Unique Opportunities for Emory Gyn/Ob Residents
We believe our department is a special place to complete residency training. We work diligently to ensure a comprehensive portfolio of training and educational opportunities and to employ innovative approaches to residency education. Below are some of the factors that set us apart:
The Department of Gynecology and Obstetrics at Emory University has a long history of integrating resident and fellow research into the education experience. Dr. John D. Thompson, Chairman of the Department of Gynecology and Obstetrics (1961-1986), identified research as a key element in the development of the academic physician and instituted the nation’s first Resident Research Day (RRD).
Each year, our department gathers to hear presentations from residents and fellows that have been completed over their years of training. Residents may choose to conduct research in basic, clinical, and/or quality domains with the ultimate goal of translating findings into improved patient care and generating a passion for lifelong learning that trainees graduating from our program will carry with them throughout their professional careers.
New residents receive program-specific hands-on training starting their first week. Simulated training is performed in a safe, low-stress environment where residents gain critical skills and receive feedback to facilitate learning. Department faculty and chief residents provide guided instruction in several essential procedures, including sterile hand-washing and gowning, suturing, labor and delivery, and Cesarean section. The new team has an opportunity to bond over the experience of suturing cow tongues to practice correcting fourth-degree lacerations and performing a c-section on a watermelon.
These practice simulations occur at the Emory Center for Experiential Learning (ExCEL), which is located in the School of Medicine’s medical education building. This is a shared educational facility outfitted with clinical equipment, patient simulators, and high-tech audio-visual infrastructure to serve the training needs of Emory’s medical and healthcare students. ExCEL is staffed by Emory faculty, and medical and healthcare personnel, who are dedicated to providing in-depth, practical training to our residents.
First-year residents participate in the CenteringPregnancy program at Grady. CenteringPregnancy is an evidence-based model for group prenatal care. Each intern will be assigned to a group of eight to twelve women with similar gestational ages; the group will meet once or twice a month for facilitated discussions, opportunities to learn care skills, health assessments, and peer support
Through this unique model of care, women are empowered to choose health-promoting behaviors. Health outcomes for pregnancies – specifically, increased birth weight and gestational age of mothers that deliver preterm – are improved, and the satisfaction expressed by both the women and their providers support the effectiveness of this model for the delivery of care.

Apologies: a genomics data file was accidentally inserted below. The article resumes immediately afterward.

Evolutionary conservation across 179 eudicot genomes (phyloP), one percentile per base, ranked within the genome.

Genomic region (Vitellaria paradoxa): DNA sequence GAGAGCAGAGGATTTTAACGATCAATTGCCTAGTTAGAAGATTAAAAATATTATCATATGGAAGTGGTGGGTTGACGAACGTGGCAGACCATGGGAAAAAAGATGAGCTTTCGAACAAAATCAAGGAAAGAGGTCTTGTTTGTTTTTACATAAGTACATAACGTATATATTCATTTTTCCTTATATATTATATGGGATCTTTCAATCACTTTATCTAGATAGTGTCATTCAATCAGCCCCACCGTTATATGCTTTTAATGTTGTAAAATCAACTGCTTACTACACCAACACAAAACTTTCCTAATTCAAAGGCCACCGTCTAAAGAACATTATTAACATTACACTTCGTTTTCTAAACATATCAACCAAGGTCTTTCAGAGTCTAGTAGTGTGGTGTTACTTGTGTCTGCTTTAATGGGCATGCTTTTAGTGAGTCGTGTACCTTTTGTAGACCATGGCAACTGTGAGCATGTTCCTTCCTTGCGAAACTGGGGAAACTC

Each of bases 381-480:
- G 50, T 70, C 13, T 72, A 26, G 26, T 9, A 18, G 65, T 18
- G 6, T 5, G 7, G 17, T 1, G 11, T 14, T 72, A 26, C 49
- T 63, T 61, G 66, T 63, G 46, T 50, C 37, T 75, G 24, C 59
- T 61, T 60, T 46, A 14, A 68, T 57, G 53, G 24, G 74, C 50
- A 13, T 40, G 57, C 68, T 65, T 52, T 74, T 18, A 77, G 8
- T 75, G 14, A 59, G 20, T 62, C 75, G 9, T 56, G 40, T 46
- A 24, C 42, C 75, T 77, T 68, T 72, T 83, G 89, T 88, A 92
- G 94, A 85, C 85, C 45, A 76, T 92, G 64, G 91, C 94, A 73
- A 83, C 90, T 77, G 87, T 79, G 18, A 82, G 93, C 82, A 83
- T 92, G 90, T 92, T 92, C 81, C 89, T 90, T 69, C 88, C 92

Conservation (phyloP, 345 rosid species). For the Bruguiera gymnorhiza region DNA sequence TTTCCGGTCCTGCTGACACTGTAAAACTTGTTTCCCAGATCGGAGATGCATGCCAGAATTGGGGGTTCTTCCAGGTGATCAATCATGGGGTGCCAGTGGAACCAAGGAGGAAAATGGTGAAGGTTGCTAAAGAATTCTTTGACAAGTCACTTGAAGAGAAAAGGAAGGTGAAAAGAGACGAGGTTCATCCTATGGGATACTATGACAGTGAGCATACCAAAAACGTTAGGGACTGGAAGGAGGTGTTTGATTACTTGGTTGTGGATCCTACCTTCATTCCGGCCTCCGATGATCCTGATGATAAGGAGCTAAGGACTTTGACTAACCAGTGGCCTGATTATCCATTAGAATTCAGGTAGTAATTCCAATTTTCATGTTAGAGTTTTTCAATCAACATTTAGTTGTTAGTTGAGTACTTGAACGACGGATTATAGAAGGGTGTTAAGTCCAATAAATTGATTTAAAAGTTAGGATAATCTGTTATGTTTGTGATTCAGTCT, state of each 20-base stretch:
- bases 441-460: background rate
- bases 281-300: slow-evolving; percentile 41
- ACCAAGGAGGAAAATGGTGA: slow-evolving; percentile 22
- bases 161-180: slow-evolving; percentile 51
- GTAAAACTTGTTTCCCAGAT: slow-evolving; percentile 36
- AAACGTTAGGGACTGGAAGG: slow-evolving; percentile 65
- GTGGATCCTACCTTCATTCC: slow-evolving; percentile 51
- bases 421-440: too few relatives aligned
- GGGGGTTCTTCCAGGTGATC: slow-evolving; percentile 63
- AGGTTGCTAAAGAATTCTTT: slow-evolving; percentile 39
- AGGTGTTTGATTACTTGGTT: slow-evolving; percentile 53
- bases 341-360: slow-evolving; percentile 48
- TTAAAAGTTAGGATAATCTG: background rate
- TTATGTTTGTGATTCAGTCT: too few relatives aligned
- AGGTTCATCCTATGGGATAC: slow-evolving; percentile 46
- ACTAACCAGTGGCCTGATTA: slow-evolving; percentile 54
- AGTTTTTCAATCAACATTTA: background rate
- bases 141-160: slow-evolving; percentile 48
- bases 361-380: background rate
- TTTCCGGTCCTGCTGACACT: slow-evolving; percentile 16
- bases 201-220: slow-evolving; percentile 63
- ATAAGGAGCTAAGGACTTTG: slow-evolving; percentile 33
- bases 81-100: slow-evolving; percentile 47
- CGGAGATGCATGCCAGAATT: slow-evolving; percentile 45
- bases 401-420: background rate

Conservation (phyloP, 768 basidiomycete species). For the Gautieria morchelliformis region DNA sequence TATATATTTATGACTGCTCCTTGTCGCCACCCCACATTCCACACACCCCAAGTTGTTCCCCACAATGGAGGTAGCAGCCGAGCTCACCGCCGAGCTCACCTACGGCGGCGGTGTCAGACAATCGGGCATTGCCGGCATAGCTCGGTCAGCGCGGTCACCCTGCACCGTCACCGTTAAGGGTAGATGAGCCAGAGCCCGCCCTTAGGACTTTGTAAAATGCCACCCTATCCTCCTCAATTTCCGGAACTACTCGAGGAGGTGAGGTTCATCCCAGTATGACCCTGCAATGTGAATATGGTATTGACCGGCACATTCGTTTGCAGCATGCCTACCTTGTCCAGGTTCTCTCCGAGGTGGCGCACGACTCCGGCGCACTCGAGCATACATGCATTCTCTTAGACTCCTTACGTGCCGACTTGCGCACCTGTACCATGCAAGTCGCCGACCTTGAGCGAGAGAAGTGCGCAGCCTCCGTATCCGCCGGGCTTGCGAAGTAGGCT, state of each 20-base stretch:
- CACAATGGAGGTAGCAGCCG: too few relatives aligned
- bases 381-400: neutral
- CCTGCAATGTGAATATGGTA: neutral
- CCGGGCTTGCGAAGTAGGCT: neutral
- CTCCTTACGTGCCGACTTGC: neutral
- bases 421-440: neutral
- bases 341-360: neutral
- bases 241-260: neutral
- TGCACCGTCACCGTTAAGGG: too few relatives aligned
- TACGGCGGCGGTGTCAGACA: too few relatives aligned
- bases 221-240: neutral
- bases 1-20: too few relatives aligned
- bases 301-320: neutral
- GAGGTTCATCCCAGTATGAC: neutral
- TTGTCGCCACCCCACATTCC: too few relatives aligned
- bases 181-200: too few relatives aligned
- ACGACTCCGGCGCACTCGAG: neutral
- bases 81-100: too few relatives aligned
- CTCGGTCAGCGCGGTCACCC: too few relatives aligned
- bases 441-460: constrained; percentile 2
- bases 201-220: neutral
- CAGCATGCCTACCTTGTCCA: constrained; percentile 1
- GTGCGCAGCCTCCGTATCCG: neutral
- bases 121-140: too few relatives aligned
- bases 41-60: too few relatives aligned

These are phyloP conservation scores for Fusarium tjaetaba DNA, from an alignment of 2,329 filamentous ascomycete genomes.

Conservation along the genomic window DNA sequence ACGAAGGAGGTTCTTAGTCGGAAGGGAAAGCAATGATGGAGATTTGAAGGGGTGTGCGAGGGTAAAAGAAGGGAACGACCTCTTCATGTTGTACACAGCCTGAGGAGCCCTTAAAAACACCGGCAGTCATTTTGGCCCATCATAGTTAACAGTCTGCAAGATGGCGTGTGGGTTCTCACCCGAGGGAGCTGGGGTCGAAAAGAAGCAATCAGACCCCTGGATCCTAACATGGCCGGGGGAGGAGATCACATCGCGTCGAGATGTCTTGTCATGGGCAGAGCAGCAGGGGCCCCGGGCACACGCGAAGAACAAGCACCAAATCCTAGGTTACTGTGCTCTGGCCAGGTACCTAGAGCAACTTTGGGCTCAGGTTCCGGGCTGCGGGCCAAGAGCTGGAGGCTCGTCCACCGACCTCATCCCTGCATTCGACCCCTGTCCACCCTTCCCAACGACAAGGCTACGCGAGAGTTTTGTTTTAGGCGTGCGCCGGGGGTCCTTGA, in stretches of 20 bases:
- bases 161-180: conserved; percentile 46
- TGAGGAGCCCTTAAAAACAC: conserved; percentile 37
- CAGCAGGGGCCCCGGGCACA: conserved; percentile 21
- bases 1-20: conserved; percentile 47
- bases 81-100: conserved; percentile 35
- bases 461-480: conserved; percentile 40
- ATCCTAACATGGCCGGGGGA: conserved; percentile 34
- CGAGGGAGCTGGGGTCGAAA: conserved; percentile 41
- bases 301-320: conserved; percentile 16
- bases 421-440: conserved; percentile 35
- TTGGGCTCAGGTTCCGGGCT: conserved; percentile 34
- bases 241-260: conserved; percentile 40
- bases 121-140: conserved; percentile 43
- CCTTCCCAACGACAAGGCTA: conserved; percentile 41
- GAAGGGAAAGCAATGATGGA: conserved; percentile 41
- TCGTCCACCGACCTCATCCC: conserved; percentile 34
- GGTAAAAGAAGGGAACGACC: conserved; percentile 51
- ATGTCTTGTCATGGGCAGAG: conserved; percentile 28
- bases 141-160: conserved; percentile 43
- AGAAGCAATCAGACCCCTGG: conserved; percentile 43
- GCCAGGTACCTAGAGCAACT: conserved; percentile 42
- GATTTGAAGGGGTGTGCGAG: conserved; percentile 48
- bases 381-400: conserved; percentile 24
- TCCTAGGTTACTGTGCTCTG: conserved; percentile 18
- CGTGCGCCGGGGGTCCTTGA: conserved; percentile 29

Though our practice is based in Atlanta, our dedication to women’s health extends worldwide. Faculty members in virtually every division are engaged in efforts to improve the lives of women and their families around the globe. We also offer an opportunity for residents to participate via the Global Health Residency Scholars Program.
The international elective is a four-week rotation for senior residents in Ethiopia, or other developing country depending on availability. During a four-week clinical rotation, the resident will compare and contrast obstetrical and gynecological disease issues in a large urban Ethiopian public hospital with those in the resident’s home community, explore personal and professional interests in international health, and gain exposure to infectious diseases and advanced disease states, both gynecological and obstetrical, that are rare in the United States.
The resident will participate in the routine departmental clinical activities including, but not limited to, daily conferences, inpatient rounding, clinical care of patients on Labor and Delivery, outpatient clinics as well as the OR. The resident will rotate throughout the three clinical sites under the guidance of the site director(s) to optimize their clinical experience. The resident will have an active role in the educational activities and will prepare didactic sessions appropriate for medical students and residents.
I had the privilege of being able to complete an OB/GYN elective at Addis Ababa University in Ethiopia in 2012. I worked mainly in the wards and operating rooms of Black Lion Hospital alongside Ethiopian medical students, residents and faculty members but I was also able to visit other sites. Needless to say, there were plenty of new learning experiences in medical and surgical treatment of patients in Ethiopia. The four weeks that I spent at AAU provided me with an invaluable experience in global health and better insight into the challenges but also rewards of working in gynecology and obstetrics in a developing country. I am grateful to the Emory Department of GYN/OB for making this elective possible.
--Alisa Kachikas, MD. After completing her residency in 2013, Dr. Kachikas joined the Global Health Service Corps in Blantyre, Malawi.
More resident experiences:
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